Multitasking Can Hurt You More Than You Think
Last Update: Jun 4, 2021
OK - so I got some pushback on my recent blog concerning the practice many driven people use every day - multitasking.
Many of us multitask without even considering the consequences. For example, listening to the car radio while driving. It may seem strange that just the distraction of listening to the radio could affect how you drive - but it does.
Car radios are the leading cause of distracted driving accidents. It is not the most dangerous activity while driving - that would be cell phone use. (especially texting). But the distraction from car radio use is the leading cause of distracted car accidents.
Task Switching Ability
One surprising result from the University of Oregon showed that chronic media multitaskers are more susceptible to distraction from "irrelevant environmental stimuli" They actually performed worse on tasks switching ability tests.
Our central nervous system is set up such that we can only do one thing at a time. This likely had an evolutionary advantage;l when the tiger is charging at you, you do not want to be distracted thinking about picking up that beautiful flower.
Psychology Today noted that you really are not multitasking - that is, processing more than one thing at the same time. Rather, you are task switching from one thing to another. You just can't talk on the phone, send an e-mail, write an instant message to your friend, and watch a YouTube video all at the same time.
Multitaskers are not really "multi" tasking at the same time, they are really serial tasking. Rather than engaging in multiple simultaneous activities, you are shifting your attention from one thing to the other - quickly.
Studies on children who have the TV on while they are trying to do their homework show they do not do as well as those who do not have the TV on.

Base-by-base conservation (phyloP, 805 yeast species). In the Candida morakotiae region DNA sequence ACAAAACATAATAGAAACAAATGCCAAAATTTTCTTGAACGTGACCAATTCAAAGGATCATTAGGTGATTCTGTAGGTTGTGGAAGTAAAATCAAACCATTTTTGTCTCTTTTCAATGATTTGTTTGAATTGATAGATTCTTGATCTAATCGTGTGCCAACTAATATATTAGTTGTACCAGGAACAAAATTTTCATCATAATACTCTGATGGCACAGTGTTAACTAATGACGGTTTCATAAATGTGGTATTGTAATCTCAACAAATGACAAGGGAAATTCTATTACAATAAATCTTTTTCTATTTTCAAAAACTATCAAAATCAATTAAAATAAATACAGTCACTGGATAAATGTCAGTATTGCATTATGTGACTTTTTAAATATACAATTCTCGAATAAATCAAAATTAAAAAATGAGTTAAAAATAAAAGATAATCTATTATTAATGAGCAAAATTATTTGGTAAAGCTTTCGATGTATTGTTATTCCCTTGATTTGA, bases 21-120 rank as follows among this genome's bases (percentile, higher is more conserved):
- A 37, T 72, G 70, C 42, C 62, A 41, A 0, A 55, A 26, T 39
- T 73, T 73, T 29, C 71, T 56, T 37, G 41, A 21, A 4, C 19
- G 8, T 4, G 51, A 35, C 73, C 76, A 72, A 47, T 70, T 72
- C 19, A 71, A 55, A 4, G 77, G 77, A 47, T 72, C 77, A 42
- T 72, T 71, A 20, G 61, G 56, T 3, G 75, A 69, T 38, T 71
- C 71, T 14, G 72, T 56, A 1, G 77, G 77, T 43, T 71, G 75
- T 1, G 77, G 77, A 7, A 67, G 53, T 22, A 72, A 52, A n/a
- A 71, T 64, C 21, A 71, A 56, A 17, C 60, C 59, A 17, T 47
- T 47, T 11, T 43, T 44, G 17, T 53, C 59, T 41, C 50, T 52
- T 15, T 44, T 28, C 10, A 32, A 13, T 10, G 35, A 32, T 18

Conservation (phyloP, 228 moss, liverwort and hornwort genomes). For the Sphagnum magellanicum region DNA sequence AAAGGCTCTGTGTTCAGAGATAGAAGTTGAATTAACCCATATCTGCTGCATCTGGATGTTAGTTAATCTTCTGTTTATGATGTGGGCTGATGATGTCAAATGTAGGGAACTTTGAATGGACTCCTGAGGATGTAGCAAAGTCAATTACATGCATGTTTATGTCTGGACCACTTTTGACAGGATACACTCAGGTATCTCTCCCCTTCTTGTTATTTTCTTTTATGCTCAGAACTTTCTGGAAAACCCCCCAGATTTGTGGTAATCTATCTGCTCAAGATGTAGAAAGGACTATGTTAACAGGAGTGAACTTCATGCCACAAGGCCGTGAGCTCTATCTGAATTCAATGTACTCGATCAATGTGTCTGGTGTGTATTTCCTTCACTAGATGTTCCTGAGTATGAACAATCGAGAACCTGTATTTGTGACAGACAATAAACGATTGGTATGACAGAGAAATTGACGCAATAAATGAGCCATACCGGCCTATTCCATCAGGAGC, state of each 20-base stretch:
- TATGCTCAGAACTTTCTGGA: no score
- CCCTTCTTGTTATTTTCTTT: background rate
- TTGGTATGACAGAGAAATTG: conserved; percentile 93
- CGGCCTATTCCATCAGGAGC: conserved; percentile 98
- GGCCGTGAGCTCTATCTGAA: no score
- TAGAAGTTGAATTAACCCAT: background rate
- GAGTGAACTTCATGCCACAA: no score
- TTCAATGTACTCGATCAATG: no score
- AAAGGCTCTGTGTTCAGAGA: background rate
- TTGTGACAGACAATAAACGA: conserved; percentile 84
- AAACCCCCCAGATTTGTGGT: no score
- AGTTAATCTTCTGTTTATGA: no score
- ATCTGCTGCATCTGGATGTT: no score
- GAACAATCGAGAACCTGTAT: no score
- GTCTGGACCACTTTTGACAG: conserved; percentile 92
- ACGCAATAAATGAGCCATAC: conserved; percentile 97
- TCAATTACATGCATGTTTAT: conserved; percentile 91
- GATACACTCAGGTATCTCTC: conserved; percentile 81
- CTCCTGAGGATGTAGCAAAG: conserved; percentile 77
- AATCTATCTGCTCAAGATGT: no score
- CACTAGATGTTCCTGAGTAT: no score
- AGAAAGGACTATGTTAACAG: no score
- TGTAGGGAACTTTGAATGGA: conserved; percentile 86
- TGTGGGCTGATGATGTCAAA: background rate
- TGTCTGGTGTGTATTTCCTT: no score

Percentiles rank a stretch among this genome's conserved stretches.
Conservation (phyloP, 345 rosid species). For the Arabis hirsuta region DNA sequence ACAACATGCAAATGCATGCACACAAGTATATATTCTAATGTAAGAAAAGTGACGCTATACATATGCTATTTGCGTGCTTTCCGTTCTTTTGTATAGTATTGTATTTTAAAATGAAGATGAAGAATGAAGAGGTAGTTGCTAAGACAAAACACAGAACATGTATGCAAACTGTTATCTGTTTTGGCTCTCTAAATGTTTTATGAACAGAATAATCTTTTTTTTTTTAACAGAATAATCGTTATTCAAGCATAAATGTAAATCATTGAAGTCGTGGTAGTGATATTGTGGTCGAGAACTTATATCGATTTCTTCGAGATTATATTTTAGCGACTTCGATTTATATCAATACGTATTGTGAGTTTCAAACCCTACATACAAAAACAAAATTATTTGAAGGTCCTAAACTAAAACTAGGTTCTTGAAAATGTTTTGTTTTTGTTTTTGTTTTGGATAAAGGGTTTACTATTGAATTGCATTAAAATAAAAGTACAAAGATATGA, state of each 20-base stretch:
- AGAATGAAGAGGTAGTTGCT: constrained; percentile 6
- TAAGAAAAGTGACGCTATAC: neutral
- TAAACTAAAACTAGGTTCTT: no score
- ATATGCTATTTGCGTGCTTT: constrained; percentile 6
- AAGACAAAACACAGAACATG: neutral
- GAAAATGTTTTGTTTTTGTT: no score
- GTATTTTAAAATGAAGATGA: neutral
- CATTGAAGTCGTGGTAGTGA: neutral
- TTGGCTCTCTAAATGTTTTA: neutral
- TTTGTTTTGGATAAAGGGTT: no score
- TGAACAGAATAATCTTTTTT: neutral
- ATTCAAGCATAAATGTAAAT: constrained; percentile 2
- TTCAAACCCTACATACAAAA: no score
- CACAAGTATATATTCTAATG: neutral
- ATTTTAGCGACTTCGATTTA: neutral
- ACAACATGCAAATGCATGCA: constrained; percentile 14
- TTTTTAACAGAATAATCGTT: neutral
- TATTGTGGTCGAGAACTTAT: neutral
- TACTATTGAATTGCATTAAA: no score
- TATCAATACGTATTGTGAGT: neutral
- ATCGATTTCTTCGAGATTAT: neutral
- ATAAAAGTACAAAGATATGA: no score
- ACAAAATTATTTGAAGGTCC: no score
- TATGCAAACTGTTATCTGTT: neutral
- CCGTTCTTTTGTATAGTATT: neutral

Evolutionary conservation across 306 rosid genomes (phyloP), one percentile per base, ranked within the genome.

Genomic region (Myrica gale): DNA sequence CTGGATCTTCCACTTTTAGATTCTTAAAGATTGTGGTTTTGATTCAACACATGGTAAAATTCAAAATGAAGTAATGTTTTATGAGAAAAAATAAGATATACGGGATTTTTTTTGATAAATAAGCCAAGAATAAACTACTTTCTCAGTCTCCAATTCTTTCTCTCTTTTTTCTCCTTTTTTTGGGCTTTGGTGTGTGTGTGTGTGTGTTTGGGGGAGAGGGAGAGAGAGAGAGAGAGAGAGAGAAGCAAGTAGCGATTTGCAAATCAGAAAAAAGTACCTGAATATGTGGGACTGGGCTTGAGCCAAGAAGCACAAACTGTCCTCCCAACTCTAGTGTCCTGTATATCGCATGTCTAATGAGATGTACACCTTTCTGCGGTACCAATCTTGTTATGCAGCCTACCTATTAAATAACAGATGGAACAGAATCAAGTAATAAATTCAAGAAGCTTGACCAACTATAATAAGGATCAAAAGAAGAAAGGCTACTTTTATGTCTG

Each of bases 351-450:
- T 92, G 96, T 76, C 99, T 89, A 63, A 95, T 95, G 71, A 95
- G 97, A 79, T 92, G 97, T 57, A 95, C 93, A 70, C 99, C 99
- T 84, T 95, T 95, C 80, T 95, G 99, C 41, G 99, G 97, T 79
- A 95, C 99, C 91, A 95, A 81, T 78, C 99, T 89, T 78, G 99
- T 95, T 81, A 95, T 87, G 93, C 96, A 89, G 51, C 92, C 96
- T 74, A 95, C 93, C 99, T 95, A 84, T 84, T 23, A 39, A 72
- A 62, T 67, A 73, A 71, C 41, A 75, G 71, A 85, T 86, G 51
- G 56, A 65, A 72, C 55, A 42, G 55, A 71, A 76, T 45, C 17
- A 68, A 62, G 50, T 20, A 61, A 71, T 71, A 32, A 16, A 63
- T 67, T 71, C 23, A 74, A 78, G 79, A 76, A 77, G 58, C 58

The constant change in focus from one task to the next takes time - about 40 percent more time than with single-tasking when you change focus while doing only one task at a time.
Multitasking Could Reduce Your IQ
Now let's get to the scarier stuff. A study was done at the University of London showing that participants who multitasked experienced drops in IQ points down to the average level of an 8-year-old child.
Another study showed that multitasking hinders learning. The researchers found that students who used Facebook and responded to texts while doing homework had a lower GPA and grades than those who did not.
Multitasking Can Lead to Permanent Brain Damage
A study from the University of Sussex evaluated the brain structure of those who were multitaskers with those who were not using an MRI. They found that high multitaskers had less brain density in the part of the brain called the anterior cingulate cortex.
The implication of their study is that chronic multitaskers could permanently alter their brain structure.
True multitasking - trying to do more than one thing at a time with each of these things requiring attention - leads to worsened cognitive ability, may produce brain structure changes, leads to longer reaction times to change focus from one thing to another, reduces efficiency, and may even reduce your IQ.
More about how to get things done with serial tasking maybe tomorrow.